A new survey from Robert Half Finance & Accounting suggests that a majority of workers consider learning new skills “critical” when jumping between careers; even for those who aren’t considering a career move, keeping skills current remained a top concern.
Robert Half surveyed finance and accounting professionals, but tech pros likewise want to keep their skills up-to-date. For those who take the DIY approach to such things, a few basic steps will ensure you’re in a good position to both learn new skills and augment existing ones:
Know What You Want to Learn
It sounds simplistic, but many people only have a vague idea of the new skills they want to acquire. Look around at your industry, or at one you want to join, and evaluate the specific skill sets that are most valuable—and which you can afford not to learn.
You can take classes to learn new skills, or polish existing ones; you can even skip the human-interaction part and participate in online tutorials. But finding a mentor or expert in your desired skill is a key step to mastering it; such a person can prove a valuable resource whenever you get stuck on a technical conundrum, or just need some words of encouragement.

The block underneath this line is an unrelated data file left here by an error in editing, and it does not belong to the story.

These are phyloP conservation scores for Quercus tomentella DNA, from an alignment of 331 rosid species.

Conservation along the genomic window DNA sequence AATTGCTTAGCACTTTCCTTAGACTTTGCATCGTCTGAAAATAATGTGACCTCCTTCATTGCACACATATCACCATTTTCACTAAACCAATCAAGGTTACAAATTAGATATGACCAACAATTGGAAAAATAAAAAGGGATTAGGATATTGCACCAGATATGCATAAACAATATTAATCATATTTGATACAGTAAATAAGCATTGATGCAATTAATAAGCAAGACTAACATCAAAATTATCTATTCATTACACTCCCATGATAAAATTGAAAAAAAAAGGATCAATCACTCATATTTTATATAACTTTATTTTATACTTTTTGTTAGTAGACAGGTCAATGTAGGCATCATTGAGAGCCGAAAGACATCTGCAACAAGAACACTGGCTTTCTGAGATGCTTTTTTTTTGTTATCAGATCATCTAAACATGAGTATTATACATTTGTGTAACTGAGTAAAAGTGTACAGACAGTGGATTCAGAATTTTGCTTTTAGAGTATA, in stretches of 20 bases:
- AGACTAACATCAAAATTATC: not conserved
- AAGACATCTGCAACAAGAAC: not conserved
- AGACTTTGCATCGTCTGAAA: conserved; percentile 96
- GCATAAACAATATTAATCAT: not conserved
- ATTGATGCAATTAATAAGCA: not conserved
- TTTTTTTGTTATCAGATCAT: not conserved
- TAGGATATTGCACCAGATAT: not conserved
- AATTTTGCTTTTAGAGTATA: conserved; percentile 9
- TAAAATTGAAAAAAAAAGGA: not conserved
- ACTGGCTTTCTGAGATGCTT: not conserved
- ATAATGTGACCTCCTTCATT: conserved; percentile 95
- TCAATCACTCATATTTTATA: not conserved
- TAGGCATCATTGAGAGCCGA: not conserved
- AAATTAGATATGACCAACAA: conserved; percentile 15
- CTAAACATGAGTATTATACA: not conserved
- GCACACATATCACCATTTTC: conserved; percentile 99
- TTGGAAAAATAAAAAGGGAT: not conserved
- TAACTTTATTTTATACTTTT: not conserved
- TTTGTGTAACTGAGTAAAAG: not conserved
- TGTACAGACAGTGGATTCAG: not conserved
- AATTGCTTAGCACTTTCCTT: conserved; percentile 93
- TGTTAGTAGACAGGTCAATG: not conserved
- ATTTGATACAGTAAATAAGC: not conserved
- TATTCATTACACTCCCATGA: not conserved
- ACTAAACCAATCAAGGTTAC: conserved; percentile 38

Put Yourself Out There
Start an account on GitHub and other repositories. Head over to Hacker News and participate in some discussions. Learning a new skill isn’t just a matter of locking yourself away and studying; you need to participate in the ecosystem. That’s the only way you can learn about what’s current.
Ask Your Company
Companies know that learning new skills is important to employees. Ask your boss or CIO if they’d be willing to spend the money to send you to classes or seminars. They’ll know that sending you will help their chances of retaining you for the long haul, so they’ll likely agree to underwrite your new skill set.